Wednesday, October 19, 2011

Picturing Hope Solo

Hope Solo survived her fifth week on Dancing with the Stars. I'm glad: she is a smart, outspoken athlete and the challenge of that program requires that she confront the different ways by which her image, as a woman, is regulated. I, for one, am glad she's willing to do so publicly.

As I've mentioned in previous posts, some USWNT fans hate the way DWTS treats Solo: Judges complained for weeks about how unfeminine her movements are, and every week they cite her physical strength as a weakness. I've explained why I don't think that is necessarily wrong. (It's a gendered performance, Solo seems uncomfortable in heels and also unsure of how one executes a routine without powering through it.)

It is worth pausing, however, to remember why fans of women's sports can get very defensive: we've been abused. We've been abused by the media blackout on women's sports, which is interrupted only occasionally by stories of exceptional victories (in lieu of regularly coverage of a season, for example) or by portraits of female monsters. So we flinch when we see the media turn its eye towards us. It's a conditioned reflex.

Add to that the paternalistic attitude with which administrators and even (sometimes especially) supporters of women's sports treat women athletes. Leagues have banned players for getting pregnant out of wedlock (imagine doing that to men! in this case, the athlete filed a suit so she could play,  she won but the controversy ended her promising career); fans tsk tsk when they see players off the court who pile on make up or wear a short skirt. National Federations compel athletes to grow long hair, and prefer that those women keep their opinions to themselves. (Look feminine! But not too much! Play hard! But not like a boy! Or too much like a girl!)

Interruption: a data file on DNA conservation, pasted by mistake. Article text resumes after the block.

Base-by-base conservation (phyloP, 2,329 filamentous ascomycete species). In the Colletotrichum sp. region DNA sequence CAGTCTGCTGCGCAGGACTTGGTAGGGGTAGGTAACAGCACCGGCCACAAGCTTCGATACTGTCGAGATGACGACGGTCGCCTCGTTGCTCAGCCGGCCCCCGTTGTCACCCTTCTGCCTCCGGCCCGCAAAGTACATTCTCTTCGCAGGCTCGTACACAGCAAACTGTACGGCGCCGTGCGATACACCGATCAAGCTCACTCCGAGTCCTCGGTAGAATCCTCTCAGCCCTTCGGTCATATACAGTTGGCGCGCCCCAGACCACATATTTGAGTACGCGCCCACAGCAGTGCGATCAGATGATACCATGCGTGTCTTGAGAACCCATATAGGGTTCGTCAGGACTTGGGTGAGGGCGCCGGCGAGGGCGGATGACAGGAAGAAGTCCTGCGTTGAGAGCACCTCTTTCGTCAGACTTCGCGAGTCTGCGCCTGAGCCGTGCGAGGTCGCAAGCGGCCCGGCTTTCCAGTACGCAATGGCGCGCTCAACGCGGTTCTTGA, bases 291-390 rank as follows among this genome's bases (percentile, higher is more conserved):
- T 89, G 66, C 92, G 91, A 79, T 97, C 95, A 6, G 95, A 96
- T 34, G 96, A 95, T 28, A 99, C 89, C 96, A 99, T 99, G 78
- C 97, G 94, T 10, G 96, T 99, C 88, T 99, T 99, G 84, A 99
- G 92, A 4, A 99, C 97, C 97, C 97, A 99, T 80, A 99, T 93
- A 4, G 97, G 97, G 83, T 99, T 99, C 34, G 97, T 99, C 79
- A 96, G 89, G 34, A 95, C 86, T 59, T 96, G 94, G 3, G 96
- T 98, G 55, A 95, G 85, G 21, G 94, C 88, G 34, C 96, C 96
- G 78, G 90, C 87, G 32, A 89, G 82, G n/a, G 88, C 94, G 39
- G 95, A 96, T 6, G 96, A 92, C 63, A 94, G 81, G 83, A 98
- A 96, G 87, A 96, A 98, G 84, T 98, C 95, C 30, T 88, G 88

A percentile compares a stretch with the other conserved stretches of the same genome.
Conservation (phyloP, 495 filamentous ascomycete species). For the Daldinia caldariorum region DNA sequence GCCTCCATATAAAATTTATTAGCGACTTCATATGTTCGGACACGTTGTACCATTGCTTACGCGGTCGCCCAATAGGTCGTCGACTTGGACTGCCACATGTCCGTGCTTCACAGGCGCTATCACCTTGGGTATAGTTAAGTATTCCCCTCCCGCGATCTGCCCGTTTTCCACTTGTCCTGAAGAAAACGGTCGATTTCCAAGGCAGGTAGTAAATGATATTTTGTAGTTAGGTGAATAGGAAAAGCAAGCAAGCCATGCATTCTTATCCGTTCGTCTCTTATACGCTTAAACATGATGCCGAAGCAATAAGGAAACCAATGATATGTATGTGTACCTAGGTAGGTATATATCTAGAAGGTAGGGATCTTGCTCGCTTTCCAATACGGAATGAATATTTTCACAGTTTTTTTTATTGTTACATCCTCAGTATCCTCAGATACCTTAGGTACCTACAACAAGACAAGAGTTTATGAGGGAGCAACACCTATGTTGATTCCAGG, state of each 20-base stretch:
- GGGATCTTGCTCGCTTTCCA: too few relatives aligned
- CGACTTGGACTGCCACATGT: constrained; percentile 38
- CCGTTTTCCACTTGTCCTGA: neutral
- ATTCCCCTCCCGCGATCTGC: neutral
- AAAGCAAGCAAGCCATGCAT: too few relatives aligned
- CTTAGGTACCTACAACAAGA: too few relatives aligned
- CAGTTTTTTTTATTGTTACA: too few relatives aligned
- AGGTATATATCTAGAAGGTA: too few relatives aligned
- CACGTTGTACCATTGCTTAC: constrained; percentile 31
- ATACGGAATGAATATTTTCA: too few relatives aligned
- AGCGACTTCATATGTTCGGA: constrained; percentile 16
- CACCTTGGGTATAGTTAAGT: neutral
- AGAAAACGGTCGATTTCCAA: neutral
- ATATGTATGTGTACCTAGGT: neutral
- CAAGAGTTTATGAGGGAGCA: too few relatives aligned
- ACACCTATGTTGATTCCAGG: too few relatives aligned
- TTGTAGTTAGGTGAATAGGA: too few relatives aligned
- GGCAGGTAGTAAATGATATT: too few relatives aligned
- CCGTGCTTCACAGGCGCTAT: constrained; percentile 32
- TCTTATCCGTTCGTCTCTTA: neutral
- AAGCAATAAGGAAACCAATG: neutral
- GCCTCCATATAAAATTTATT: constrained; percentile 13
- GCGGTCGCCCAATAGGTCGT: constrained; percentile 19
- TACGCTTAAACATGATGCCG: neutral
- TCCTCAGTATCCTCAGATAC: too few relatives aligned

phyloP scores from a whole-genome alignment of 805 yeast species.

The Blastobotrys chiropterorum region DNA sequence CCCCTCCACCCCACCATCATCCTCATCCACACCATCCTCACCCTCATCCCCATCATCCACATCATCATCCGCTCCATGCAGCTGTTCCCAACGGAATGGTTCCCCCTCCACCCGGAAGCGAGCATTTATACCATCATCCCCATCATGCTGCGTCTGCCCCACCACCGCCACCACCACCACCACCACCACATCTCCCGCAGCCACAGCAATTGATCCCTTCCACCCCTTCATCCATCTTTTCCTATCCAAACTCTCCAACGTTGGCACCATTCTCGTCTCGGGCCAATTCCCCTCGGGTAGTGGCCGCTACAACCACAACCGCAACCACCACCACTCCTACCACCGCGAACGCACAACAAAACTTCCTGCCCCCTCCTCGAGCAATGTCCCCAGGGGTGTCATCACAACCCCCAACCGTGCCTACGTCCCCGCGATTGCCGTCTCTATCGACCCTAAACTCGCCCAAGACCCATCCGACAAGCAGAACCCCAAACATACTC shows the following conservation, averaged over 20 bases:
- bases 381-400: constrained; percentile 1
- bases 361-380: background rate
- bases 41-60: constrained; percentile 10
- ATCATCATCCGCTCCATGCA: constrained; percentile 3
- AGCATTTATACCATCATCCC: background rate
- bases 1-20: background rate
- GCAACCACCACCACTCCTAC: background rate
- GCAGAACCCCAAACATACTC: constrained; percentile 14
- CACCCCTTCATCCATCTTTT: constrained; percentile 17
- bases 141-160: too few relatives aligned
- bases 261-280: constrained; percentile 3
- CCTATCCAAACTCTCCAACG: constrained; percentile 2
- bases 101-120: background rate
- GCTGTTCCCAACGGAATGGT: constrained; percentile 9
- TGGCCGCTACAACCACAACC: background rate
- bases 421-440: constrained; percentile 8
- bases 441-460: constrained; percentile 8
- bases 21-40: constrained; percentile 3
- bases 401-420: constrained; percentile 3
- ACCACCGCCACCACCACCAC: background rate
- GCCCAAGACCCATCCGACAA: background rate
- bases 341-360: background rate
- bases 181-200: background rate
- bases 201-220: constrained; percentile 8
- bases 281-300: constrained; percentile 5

Most of us don't know where to start when talking about the image of the female athlete, because every step seems to take us in a bad direction. So when in 2009 ESPN Magazinefirst produced "The Body Issue," featuring portraits of naked men and women athletes, fans of women's sports started sharpening their knives.

It turns out that a lot of the portraits directly challenge conventions regarding the feminization and sexualization of the female athlete - this is particularly true for the image of Solo used as one of the magazine's covers.

Practical matters make photographing nude women tougher than photographing men: Women are obliged to pose in ways that covers their chests. This means that the poses are more static and defensive. Solo's cover photo is an exception. The pose reveals much about her body while also refusing, aggressively, to capitulate to conventions regarding the female nude. She is in motion, moving forward toward the viewer - her curves (and she does have them) are not hidden so much as engaged, put to work.

I think this must by why a Washington Post writer recently described Solo as androgynous. Hope Solo is as far from being androgynous as one can be: When you look at Solo, you do not wonder if she's a boy. Not even close. If she were androgynous, she couldn't have played the broad shouldered, big haired 80s Bon Jovi bitch so perfectly on this week's episode. (She landed in 4th, her best finish to date.)